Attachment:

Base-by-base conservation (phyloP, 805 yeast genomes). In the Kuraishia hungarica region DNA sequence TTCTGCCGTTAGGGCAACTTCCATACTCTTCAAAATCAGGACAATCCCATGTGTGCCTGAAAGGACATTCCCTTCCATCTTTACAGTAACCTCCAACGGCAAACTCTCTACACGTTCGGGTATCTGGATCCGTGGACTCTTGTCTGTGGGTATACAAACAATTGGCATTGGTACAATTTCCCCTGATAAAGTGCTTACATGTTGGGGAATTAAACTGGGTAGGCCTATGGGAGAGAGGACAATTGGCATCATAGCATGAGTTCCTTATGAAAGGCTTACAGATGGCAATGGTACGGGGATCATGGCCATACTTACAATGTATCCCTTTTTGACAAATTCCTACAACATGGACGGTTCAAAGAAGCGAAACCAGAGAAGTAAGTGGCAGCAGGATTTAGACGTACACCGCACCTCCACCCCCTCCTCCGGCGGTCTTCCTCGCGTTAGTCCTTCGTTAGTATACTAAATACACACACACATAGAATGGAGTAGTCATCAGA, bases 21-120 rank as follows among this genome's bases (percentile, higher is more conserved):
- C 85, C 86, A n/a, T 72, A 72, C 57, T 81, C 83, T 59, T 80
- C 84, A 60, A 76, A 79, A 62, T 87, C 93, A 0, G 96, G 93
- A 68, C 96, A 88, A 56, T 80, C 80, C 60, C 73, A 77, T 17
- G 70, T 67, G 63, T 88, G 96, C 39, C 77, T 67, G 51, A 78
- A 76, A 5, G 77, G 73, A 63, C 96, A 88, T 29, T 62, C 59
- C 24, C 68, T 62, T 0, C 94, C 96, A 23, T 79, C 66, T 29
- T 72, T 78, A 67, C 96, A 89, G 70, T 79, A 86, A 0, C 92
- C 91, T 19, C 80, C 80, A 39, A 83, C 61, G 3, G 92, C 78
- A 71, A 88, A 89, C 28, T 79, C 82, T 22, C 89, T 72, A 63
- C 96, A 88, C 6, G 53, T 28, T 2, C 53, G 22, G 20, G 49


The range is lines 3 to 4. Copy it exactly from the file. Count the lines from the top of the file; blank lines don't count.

- C 84, A 60, A 76, A 79, A 62, T 87, C 93, A 0, G 96, G 93
- A 68, C 96, A 88, A 56, T 80, C 80, C 60, C 73, A 77, T 17